California residents should read our Supplemental privacy statement for California residents in conjunction with this Privacy Notice. The Supplemental privacy statement for California residents explains Pearson's commitment to comply with California law and applies to personal information of California residents collected in connection with this site and the Services.

Sharing and Disclosure


Pearson may disclose personal information, as follows:

  • As required by law.
  • With the consent of the individual (or their parent, if the individual is a minor)
  • In response to a subpoena, court order or legal process, to the extent permitted or required by law
  • To protect the security and safety of individuals, data, assets and systems, consistent with applicable law
  • In connection the sale, joint venture or other transfer of some or all of its company or assets, subject to the provisions of this Privacy Notice
  • To investigate or address actual or suspected fraud or other illegal activities
  • To exercise its legal rights, including enforcement of the Terms of Use for this site or another contract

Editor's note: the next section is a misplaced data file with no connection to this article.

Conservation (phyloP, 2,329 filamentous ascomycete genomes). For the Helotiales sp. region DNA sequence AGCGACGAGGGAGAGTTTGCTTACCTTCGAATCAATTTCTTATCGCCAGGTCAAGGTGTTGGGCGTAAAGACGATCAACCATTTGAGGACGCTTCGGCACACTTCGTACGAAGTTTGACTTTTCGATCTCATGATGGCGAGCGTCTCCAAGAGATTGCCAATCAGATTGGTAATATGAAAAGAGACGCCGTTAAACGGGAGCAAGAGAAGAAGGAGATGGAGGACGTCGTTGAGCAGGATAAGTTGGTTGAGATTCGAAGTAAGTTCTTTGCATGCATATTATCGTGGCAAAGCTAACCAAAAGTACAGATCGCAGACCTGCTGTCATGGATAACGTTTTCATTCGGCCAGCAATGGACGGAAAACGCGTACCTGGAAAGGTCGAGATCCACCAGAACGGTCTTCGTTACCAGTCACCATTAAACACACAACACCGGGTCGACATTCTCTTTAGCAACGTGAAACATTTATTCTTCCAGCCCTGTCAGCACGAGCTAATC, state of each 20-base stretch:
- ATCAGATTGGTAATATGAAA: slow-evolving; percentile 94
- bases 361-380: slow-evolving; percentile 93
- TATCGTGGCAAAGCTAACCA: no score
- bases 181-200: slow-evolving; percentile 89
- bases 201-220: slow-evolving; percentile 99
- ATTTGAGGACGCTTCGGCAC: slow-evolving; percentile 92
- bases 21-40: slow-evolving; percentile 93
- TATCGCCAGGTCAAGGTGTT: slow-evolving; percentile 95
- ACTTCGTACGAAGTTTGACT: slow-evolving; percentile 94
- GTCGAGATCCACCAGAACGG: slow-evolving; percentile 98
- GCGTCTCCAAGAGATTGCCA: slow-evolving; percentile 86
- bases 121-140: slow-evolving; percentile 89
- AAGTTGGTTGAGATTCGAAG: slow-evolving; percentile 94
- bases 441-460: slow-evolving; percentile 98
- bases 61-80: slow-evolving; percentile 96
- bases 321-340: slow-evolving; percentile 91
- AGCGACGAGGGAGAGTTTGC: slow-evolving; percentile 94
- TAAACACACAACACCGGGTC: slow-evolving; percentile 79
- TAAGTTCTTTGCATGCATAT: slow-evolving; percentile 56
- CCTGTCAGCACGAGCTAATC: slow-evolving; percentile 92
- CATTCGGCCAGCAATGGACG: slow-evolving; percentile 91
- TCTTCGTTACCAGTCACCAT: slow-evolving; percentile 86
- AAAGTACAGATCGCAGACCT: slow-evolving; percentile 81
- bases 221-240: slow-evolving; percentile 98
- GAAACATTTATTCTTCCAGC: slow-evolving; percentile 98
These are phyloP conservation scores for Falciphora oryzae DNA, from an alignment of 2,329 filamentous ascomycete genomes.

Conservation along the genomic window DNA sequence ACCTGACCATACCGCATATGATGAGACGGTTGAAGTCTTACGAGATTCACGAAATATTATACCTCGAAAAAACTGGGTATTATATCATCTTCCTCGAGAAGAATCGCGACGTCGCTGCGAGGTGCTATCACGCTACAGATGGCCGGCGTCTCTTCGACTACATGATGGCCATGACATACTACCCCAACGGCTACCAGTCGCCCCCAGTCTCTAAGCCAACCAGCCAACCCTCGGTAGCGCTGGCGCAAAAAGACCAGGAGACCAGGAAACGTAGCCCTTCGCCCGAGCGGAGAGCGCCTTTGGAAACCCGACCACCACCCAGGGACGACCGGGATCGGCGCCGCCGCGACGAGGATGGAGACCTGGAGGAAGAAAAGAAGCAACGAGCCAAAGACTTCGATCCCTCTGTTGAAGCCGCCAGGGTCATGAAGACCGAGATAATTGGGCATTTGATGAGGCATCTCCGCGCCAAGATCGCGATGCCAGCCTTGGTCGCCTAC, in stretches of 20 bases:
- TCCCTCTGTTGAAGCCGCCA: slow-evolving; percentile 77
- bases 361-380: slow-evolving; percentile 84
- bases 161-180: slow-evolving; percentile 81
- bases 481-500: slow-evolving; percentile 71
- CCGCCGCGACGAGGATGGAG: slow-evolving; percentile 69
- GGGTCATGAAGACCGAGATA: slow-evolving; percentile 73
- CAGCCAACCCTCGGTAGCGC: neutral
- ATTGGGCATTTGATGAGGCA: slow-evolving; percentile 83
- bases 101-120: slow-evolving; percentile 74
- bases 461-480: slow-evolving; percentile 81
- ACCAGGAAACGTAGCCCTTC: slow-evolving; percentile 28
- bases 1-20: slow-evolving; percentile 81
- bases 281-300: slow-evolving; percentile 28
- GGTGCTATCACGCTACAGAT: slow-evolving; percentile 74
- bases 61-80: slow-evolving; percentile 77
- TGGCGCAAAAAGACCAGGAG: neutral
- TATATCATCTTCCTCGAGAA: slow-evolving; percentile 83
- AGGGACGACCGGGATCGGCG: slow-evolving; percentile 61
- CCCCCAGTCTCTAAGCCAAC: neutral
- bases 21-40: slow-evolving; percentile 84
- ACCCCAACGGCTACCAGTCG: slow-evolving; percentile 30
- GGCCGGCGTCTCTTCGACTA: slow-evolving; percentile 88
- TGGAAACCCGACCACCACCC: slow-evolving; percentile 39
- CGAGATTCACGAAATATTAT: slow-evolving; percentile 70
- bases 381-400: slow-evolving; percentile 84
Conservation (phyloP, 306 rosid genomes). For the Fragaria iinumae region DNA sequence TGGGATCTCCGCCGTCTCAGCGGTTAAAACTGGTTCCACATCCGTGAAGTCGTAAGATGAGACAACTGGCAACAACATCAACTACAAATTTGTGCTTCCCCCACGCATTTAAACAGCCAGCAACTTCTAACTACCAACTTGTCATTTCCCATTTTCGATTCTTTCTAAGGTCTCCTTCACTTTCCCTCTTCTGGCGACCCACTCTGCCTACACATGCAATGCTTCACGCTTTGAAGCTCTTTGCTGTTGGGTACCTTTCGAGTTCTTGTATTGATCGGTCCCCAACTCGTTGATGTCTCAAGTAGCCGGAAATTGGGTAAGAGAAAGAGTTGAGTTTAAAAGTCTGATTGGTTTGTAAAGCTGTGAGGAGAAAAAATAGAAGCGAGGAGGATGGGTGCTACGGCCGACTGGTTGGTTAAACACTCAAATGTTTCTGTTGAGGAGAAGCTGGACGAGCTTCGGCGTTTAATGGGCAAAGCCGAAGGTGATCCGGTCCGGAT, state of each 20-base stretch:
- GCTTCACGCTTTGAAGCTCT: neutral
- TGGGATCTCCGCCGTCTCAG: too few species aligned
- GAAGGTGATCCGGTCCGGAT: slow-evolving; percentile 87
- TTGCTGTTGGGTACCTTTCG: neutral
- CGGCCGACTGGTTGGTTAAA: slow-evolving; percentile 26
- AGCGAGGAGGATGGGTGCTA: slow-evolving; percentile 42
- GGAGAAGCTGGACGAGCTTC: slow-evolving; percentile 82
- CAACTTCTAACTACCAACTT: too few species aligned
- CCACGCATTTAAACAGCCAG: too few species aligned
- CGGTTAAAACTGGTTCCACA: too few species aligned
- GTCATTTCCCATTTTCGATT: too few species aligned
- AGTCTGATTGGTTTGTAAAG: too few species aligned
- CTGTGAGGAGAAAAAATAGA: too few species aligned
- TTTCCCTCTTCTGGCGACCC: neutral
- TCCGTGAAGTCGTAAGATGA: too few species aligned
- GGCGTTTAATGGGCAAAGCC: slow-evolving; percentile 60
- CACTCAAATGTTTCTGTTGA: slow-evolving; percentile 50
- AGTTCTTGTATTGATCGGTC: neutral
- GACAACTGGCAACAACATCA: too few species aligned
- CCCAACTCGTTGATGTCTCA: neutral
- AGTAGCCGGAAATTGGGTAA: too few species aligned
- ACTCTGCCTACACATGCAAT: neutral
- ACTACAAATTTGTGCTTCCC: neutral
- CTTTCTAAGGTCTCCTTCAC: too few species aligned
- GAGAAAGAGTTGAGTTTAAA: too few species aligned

• To affiliated Pearson companies and other companies and organizations who perform work for Pearson and are obligated to protect the privacy of personal information consistent with this Privacy Notice
  • To a school, organization, company or government agency, where Pearson collects or processes the personal information in a school setting or on behalf of such organization, company or government agency.

Links


This web site contains links to other sites. Please be aware that we are not responsible for the privacy practices of such other sites. We encourage our users to be aware when they leave our site and to read the privacy statements of each and every web site that collects Personal Information. This privacy statement applies solely to information collected by this web site.

Requests and Contact


Please contact us about this Privacy Notice or if you have any requests or questions relating to the privacy of your personal information.

Changes to this Privacy Notice


We may revise this Privacy Notice through an updated posting. We will identify the effective date of the revision in the posting. Often, updates are made to provide greater clarity or to comply with changes in regulatory requirements. If the updates involve material changes to the collection, protection, use or disclosure of Personal Information, Pearson will provide notice of the change through a conspicuous notice on this site or other appropriate way. Continued use of the site after the effective date of a posted revision evidences acceptance. Please contact us if you have questions or concerns about the Privacy Notice or any objection to any revisions.

Last Update: November 17, 2020